Potential Effects of the Affordable Care Act on Income Inequality

Executive Summary
1. The Affordable Care Act (ACA) will improve the well-being and incomes of Americans in the bottom fifth of the income distribution. Under our broadest and most comprehensive income measure we project that incomes in the bottom one-fifth of the distribution will increase almost 6%; those in the bottom one-tenth of the distribution will rise more than 7%. These estimated gains represent averages. Most people already have insurance coverage that will be left largely unaffected by reform. Those who gain subsidized insurance will see bigger percentage gains in their income.


2. The gains in well-being at the bottom are hardly surprising. The goal of the ACA is to make health coverage more affordable by reforming insurance arrangements and by subsidizing the insurance purchases of low- and moderate-income families. The new subsidies will come through an expansion of Medicaid and the introduction of refundable tax credits for the purchase of insurance through new state Exchanges. Because Medicaid is costless to the low-income population and since the refundable tax credits will be restricted to families with incomes below 400% of the poverty line, the great majority of the beneficiaries of the new government spending will be in the bottom half of the income distribution. Our estimates suggest, in fact, that the overwhelming majority will be in the bottom one-third of the distribution.

3. Our analysis also shows, however, that the estimated gains and losses are crucially affected by the definition of household income. The most widely used measure—the Census Bureau’s “money income” measure—does not count health insurance as income. Under this definition, the ACA has small effects on income, including those at the very bottom of the income distribution. (Some at the bottom may see a slight decline in their money incomes; others will see an income gain.) Even when we use a somewhat more expansive definition of income—one that counts part of the value of insurance—Americans in the bottom tenth of the distribution gain little, but this startling result says more about the way income is defined than it does about how the ACA affects low-income households.

4. The finding that the ACA will not have much effect on standard estimates of poor Americans’ incomes is easily explained. It is a byproduct of the way “money income” is defined. The definition includes pre-tax money wages, net self-employment earnings, pensions, government cash transfers (such as Social Security and unemployment compensation), interest, dividends, rent payments, and other regular and irregular cash income flows. It does not include the health insurance contributions employers make for their workers. Nor does it include government spending on health plans, such as Medicaid and Medicare, which pay for most or all of the health care of the people who are insured. Employers and the government currently spend about $1.5 trillion—13% of total personal income—paying our health care bills. The ACA will increase public spending to help low- and moderate-income people pay their medical bills. If we use a definition that doesn’t count the extra spending as “income,” household incomes obviously will not change very much.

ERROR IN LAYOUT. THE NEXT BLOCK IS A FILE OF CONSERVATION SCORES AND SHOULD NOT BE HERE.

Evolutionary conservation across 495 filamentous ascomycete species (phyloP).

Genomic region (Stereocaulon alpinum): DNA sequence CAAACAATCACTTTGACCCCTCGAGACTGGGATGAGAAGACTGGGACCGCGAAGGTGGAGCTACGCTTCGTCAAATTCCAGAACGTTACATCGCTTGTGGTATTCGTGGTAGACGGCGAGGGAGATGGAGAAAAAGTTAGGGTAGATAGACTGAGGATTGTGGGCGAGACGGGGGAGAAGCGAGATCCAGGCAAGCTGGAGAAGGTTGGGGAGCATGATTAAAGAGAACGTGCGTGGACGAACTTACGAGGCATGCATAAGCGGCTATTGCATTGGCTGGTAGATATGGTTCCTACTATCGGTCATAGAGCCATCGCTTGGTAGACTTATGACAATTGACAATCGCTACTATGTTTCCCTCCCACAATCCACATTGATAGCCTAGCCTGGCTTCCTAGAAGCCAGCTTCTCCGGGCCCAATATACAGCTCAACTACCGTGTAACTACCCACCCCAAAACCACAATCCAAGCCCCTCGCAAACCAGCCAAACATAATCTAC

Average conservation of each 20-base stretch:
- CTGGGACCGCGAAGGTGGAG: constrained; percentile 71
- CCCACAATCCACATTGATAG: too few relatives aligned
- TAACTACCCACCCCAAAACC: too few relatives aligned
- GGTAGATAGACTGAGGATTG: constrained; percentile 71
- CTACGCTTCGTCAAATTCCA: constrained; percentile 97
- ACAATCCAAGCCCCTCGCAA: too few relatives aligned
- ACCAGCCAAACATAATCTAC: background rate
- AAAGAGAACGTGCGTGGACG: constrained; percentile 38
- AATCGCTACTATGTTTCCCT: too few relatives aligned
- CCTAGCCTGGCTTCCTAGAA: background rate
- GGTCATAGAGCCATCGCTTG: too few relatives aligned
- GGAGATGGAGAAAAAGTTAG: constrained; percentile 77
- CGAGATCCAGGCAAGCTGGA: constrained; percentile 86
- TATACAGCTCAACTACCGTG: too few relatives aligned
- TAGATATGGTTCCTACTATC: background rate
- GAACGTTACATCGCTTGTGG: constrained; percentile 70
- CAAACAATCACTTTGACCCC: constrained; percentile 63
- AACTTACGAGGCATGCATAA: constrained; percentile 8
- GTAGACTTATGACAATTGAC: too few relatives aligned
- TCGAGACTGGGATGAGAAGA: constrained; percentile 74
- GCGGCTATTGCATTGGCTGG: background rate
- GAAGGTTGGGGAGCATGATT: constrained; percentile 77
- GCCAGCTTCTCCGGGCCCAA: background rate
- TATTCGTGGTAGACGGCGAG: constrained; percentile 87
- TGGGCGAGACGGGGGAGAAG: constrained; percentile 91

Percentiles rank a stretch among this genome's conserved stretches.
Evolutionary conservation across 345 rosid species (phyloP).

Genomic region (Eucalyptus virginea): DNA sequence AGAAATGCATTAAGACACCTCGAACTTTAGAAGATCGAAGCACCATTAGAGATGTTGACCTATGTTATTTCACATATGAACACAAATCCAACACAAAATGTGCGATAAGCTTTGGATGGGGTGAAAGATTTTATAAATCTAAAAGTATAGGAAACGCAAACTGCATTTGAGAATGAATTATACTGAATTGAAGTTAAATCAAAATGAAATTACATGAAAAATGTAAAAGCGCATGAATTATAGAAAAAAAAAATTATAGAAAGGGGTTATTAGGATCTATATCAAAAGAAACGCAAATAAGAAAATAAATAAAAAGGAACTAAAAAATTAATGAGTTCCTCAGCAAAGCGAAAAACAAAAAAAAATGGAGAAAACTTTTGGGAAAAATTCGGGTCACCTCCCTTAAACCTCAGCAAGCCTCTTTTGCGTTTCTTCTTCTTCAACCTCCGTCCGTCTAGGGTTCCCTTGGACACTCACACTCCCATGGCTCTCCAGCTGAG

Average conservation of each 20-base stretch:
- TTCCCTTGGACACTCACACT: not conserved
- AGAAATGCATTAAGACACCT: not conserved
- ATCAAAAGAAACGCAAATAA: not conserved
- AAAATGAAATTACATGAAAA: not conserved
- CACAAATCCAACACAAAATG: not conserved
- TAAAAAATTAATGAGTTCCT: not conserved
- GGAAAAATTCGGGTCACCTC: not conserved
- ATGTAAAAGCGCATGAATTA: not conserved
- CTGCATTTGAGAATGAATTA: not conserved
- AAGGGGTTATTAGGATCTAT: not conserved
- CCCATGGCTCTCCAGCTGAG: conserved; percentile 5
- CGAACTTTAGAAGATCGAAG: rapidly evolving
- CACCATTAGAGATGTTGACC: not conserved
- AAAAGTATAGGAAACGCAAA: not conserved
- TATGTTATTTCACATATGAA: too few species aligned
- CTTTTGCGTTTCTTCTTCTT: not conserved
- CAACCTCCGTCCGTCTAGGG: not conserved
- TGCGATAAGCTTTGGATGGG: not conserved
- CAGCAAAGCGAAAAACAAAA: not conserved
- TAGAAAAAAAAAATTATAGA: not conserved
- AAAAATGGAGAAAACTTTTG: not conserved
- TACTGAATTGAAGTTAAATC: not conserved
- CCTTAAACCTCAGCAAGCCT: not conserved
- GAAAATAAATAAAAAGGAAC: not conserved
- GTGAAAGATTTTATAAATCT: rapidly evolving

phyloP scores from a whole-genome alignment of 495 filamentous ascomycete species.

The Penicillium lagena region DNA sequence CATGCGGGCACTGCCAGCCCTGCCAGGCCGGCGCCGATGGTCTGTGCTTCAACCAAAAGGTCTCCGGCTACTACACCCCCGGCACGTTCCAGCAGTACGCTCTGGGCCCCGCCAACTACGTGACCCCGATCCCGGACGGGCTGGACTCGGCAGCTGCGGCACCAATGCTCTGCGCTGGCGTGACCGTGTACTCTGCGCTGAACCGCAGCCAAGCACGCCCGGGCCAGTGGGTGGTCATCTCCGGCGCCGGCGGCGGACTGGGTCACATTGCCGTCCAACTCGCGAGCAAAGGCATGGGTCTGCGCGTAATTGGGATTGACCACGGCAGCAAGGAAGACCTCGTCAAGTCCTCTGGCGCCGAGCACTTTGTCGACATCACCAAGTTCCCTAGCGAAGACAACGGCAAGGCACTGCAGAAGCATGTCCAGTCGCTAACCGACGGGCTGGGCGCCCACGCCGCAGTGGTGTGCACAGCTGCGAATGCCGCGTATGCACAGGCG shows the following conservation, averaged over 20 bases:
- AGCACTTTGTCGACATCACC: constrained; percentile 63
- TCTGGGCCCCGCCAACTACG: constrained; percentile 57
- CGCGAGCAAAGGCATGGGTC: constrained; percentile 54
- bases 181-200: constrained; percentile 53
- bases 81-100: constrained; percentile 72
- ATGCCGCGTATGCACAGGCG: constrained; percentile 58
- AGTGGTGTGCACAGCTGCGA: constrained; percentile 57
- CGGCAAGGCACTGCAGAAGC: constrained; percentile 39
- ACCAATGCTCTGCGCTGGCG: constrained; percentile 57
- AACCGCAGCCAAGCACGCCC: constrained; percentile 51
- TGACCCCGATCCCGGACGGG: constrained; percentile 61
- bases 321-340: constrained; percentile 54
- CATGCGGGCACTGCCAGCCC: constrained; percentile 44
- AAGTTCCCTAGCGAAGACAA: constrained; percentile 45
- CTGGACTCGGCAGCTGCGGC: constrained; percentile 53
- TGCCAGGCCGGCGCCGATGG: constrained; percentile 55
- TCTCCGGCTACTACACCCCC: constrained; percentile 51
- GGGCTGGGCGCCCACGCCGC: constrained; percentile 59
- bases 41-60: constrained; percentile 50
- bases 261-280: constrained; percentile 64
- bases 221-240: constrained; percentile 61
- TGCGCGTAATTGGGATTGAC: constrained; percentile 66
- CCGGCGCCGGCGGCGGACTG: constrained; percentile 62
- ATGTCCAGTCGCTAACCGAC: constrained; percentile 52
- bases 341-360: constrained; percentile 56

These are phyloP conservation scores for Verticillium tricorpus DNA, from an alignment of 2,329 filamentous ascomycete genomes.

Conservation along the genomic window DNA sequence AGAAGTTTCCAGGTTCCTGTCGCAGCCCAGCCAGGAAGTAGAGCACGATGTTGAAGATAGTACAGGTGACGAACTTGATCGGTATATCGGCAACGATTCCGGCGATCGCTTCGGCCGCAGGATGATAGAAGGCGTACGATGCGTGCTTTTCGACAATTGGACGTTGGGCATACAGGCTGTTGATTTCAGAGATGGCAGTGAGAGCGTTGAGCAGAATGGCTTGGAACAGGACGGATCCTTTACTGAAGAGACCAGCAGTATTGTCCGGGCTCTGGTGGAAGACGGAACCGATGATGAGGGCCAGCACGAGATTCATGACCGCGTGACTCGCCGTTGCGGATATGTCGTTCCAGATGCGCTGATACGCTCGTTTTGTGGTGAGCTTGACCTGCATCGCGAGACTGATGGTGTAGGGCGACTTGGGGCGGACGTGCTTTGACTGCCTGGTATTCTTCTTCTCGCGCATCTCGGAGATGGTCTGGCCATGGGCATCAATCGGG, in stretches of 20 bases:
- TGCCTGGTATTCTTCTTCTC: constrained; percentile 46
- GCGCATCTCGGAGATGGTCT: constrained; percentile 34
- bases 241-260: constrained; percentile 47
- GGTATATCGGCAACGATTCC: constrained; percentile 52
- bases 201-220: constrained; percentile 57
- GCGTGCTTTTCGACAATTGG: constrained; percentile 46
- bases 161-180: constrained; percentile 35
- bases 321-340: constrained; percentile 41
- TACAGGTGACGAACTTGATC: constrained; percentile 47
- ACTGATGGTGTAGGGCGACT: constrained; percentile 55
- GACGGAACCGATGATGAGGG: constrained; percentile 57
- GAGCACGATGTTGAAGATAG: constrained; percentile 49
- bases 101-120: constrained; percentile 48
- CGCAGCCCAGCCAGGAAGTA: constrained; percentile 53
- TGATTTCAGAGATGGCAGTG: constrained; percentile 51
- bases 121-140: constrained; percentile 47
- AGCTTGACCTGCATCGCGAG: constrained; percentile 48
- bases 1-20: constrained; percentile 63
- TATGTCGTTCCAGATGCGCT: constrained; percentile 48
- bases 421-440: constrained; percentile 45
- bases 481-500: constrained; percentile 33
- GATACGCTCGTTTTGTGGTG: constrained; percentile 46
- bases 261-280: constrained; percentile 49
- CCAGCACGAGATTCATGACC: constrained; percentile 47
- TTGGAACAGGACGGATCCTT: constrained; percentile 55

5. Experts recognize the shortcomings of income definitions that exclude health insurance. But figuring out how to include it poses a challenge. To include the value of free or subsidized health protection in income statistics, the Census Bureau sometimes uses a concept called “fungible income.” The fungible value of insurance includes the full premium contribution made by employers in behalf of their workers. It also includes some or all the subsidies provided by the government to participants in public health plans, but only for families who have enough cash income to pay for basic food and housing. If income exceeds this threshold, then part or all of the value of government financed health benefits is included. When families don’t have enough cash income to pay for basic food and shelter needs, none of the value of government insurance is counted as income. The key point is that the “fungible income” approach assigns to low income households little or no income value from publicly financed health benefits.

6. Only when we count as income the full cost to the government of providing additional health insurance to the poor does the ACA have a meaningful and positive impact on the post-ACA incomes of the very poor.